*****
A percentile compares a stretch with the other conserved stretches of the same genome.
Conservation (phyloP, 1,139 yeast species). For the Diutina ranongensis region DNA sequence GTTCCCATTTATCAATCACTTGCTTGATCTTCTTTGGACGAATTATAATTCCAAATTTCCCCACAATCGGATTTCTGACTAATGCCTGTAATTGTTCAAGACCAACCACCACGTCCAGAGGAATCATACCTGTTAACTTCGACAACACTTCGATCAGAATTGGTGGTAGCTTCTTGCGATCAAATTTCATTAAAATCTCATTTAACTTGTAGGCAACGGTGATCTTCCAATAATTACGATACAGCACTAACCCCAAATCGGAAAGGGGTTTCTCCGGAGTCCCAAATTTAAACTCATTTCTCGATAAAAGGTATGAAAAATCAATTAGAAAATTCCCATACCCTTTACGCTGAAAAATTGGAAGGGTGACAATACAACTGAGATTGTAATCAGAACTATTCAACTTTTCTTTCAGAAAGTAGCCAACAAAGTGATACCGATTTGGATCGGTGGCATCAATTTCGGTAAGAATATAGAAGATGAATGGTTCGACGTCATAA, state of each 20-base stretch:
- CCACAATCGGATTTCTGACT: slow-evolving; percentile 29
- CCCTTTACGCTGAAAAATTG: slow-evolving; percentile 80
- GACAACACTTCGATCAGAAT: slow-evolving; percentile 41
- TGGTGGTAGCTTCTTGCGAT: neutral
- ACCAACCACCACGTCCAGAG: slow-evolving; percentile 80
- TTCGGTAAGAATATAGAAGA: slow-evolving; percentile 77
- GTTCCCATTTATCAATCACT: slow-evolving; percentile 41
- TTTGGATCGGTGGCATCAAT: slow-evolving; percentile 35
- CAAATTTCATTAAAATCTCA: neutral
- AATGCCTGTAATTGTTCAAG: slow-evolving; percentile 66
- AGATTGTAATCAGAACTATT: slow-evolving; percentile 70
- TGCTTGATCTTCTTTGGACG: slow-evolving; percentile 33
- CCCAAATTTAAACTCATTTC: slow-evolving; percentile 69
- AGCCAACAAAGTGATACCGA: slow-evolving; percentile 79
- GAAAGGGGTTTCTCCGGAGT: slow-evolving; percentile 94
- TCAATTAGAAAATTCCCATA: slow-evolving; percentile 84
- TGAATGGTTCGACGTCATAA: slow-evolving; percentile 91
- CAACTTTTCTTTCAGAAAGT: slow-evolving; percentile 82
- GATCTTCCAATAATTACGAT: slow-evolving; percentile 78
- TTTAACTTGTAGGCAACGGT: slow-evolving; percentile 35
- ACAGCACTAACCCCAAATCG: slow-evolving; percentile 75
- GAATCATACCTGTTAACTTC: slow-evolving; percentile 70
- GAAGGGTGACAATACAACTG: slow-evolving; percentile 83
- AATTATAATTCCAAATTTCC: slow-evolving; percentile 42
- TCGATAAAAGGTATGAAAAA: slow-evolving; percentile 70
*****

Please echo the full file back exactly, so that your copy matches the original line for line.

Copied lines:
A percentile compares a stretch with the other conserved stretches of the same genome.
Conservation (phyloP, 1,139 yeast species). For the Diutina ranongensis region DNA sequence GTTCCCATTTATCAATCACTTGCTTGATCTTCTTTGGACGAATTATAATTCCAAATTTCCCCACAATCGGATTTCTGACTAATGCCTGTAATTGTTCAAGACCAACCACCACGTCCAGAGGAATCATACCTGTTAACTTCGACAACACTTCGATCAGAATTGGTGGTAGCTTCTTGCGATCAAATTTCATTAAAATCTCATTTAACTTGTAGGCAACGGTGATCTTCCAATAATTACGATACAGCACTAACCCCAAATCGGAAAGGGGTTTCTCCGGAGTCCCAAATTTAAACTCATTTCTCGATAAAAGGTATGAAAAATCAATTAGAAAATTCCCATACCCTTTACGCTGAAAAATTGGAAGGGTGACAATACAACTGAGATTGTAATCAGAACTATTCAACTTTTCTTTCAGAAAGTAGCCAACAAAGTGATACCGATTTGGATCGGTGGCATCAATTTCGGTAAGAATATAGAAGATGAATGGTTCGACGTCATAA, state of each 20-base stretch:
- CCACAATCGGATTTCTGACT: slow-evolving; percentile 29
- CCCTTTACGCTGAAAAATTG: slow-evolving; percentile 80
- GACAACACTTCGATCAGAAT: slow-evolving; percentile 41
- TGGTGGTAGCTTCTTGCGAT: neutral
- ACCAACCACCACGTCCAGAG: slow-evolving; percentile 80
- TTCGGTAAGAATATAGAAGA: slow-evolving; percentile 77
- GTTCCCATTTATCAATCACT: slow-evolving; percentile 41
- TTTGGATCGGTGGCATCAAT: slow-evolving; percentile 35
- CAAATTTCATTAAAATCTCA: neutral
- AATGCCTGTAATTGTTCAAG: slow-evolving; percentile 66
- AGATTGTAATCAGAACTATT: slow-evolving; percentile 70
- TGCTTGATCTTCTTTGGACG: slow-evolving; percentile 33
- CCCAAATTTAAACTCATTTC: slow-evolving; percentile 69
- AGCCAACAAAGTGATACCGA: slow-evolving; percentile 79
- GAAAGGGGTTTCTCCGGAGT: slow-evolving; percentile 94
- TCAATTAGAAAATTCCCATA: slow-evolving; percentile 84
- TGAATGGTTCGACGTCATAA: slow-evolving; percentile 91
- CAACTTTTCTTTCAGAAAGT: slow-evolving; percentile 82
- GATCTTCCAATAATTACGAT: slow-evolving; percentile 78
- TTTAACTTGTAGGCAACGGT: slow-evolving; percentile 35
- ACAGCACTAACCCCAAATCG: slow-evolving; percentile 75
- GAATCATACCTGTTAACTTC: slow-evolving; percentile 70
- GAAGGGTGACAATACAACTG: slow-evolving; percentile 83
- AATTATAATTCCAAATTTCC: slow-evolving; percentile 42
- TCGATAAAAGGTATGAAAAA: slow-evolving; percentile 70